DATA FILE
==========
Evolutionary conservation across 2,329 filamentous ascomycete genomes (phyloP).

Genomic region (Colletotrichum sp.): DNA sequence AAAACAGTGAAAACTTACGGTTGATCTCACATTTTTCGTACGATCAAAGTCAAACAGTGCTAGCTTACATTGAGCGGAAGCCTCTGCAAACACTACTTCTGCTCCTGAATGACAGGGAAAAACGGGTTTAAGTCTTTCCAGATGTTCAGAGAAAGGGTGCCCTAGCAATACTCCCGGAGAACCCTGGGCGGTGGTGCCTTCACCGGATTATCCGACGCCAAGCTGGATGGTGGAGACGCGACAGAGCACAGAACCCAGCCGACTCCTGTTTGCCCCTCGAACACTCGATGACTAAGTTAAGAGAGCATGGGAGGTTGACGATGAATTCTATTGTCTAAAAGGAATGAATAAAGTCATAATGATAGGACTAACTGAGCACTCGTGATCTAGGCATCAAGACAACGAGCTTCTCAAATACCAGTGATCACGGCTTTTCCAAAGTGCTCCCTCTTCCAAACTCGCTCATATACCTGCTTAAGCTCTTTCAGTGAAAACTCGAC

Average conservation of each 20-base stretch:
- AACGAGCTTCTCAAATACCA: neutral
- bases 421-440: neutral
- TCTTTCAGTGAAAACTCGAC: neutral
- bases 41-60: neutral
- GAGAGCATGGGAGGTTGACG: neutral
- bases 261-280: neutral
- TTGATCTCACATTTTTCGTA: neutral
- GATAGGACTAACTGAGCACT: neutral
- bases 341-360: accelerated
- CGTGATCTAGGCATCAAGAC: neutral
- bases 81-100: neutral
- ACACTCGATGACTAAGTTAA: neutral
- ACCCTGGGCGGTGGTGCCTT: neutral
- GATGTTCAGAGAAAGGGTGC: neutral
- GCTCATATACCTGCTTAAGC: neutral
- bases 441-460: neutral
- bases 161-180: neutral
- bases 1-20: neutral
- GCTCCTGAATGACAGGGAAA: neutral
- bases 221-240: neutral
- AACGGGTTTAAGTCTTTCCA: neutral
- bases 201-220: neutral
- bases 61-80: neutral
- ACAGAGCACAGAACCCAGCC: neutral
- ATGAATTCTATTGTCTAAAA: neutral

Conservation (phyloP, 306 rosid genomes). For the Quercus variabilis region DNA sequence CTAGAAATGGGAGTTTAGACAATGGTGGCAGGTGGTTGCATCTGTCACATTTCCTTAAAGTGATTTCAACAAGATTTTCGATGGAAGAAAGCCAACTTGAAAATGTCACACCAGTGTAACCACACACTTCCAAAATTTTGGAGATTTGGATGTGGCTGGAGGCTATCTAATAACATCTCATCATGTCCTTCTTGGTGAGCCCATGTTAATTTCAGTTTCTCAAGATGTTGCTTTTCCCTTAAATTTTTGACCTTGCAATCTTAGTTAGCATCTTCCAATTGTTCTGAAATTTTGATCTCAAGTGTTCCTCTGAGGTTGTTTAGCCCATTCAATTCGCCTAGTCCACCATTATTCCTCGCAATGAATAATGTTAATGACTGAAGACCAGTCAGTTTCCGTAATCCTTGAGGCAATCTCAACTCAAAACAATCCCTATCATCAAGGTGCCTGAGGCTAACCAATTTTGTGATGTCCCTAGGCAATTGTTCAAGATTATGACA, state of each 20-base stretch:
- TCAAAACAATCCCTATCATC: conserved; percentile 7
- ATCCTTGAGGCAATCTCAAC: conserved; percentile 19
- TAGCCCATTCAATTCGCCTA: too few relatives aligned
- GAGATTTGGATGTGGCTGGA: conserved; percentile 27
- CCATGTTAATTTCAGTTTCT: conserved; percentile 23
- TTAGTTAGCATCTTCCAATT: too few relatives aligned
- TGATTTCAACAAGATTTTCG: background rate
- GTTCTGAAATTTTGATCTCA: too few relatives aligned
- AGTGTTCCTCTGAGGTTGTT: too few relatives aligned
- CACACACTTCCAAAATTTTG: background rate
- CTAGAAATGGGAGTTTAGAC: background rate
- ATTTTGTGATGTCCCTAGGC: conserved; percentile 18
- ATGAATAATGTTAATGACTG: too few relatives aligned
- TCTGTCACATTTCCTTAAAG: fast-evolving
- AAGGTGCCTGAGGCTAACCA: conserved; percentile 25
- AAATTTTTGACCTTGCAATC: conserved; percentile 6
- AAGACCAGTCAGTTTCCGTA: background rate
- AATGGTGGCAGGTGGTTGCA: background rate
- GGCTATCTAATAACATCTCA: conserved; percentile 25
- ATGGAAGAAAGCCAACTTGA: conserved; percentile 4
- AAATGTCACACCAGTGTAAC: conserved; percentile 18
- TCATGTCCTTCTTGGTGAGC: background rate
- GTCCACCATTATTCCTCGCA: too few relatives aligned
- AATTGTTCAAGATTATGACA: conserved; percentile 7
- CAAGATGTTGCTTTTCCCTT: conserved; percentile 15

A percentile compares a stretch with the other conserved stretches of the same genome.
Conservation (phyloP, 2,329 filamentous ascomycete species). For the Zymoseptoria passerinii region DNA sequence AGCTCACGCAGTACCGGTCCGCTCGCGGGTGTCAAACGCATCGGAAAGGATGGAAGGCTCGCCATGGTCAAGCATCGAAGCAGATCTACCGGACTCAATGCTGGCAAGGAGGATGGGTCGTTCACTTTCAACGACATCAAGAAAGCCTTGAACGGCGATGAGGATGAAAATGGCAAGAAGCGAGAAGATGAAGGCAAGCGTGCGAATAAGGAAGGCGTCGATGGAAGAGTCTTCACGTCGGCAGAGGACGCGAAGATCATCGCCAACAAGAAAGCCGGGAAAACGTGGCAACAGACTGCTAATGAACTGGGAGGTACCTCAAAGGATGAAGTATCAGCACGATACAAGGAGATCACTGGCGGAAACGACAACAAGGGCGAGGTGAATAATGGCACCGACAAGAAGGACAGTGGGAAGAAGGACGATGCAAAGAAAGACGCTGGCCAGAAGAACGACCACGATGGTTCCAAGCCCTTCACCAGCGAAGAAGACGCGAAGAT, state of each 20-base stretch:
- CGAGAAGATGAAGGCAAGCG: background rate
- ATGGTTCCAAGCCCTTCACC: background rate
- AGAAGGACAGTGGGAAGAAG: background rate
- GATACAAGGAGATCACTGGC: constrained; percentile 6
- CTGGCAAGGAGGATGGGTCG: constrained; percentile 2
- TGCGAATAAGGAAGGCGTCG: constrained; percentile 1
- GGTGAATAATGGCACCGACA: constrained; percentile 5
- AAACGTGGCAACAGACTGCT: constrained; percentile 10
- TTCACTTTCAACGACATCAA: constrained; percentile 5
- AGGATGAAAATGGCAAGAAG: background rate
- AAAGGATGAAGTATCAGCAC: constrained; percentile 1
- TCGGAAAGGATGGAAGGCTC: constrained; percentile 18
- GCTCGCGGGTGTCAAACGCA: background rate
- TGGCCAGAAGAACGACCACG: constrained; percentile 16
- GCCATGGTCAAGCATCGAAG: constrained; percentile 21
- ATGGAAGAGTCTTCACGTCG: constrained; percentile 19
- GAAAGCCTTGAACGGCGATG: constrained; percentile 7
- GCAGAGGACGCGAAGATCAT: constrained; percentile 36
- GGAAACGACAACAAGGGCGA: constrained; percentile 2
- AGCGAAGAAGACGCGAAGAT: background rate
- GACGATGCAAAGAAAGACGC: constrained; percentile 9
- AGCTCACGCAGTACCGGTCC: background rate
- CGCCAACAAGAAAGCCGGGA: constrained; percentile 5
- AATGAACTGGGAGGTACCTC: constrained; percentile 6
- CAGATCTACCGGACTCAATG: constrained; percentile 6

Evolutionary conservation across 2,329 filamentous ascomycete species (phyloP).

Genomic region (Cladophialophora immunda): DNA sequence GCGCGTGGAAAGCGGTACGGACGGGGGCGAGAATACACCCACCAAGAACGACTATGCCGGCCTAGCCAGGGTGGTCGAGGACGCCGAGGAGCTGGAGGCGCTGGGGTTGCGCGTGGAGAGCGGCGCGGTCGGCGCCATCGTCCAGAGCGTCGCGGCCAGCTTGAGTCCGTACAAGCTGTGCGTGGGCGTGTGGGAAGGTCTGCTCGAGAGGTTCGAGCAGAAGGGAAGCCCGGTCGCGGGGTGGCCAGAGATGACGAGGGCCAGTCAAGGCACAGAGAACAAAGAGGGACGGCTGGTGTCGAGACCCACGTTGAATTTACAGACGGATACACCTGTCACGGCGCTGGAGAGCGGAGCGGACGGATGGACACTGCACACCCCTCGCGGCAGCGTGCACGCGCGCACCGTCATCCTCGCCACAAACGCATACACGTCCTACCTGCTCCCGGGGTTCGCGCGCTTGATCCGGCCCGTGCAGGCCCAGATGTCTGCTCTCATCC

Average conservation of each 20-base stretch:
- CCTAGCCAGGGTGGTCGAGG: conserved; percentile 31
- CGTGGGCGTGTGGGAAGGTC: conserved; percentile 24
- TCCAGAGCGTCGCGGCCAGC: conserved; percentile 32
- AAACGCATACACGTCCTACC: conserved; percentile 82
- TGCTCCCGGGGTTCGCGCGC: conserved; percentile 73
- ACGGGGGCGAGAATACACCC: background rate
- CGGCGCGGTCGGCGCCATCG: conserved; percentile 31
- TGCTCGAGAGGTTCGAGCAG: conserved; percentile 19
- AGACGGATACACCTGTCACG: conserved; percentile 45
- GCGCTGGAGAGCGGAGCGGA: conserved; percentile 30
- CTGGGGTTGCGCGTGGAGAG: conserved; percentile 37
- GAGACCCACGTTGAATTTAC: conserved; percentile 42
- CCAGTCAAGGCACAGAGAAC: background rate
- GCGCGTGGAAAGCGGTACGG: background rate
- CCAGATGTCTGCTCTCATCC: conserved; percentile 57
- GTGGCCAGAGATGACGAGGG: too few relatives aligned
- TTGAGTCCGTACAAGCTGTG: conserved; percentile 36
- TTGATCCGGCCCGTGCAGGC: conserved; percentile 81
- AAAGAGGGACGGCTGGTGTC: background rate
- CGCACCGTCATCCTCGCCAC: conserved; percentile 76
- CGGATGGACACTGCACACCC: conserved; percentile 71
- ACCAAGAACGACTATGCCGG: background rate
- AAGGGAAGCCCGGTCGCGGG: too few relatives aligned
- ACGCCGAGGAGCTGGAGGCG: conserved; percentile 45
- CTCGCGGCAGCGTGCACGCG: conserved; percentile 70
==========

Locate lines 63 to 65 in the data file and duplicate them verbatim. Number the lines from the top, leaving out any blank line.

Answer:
- GGTGAATAATGGCACCGACA: constrained; percentile 5
- AAACGTGGCAACAGACTGCT: constrained; percentile 10
- TTCACTTTCAACGACATCAA: constrained; percentile 5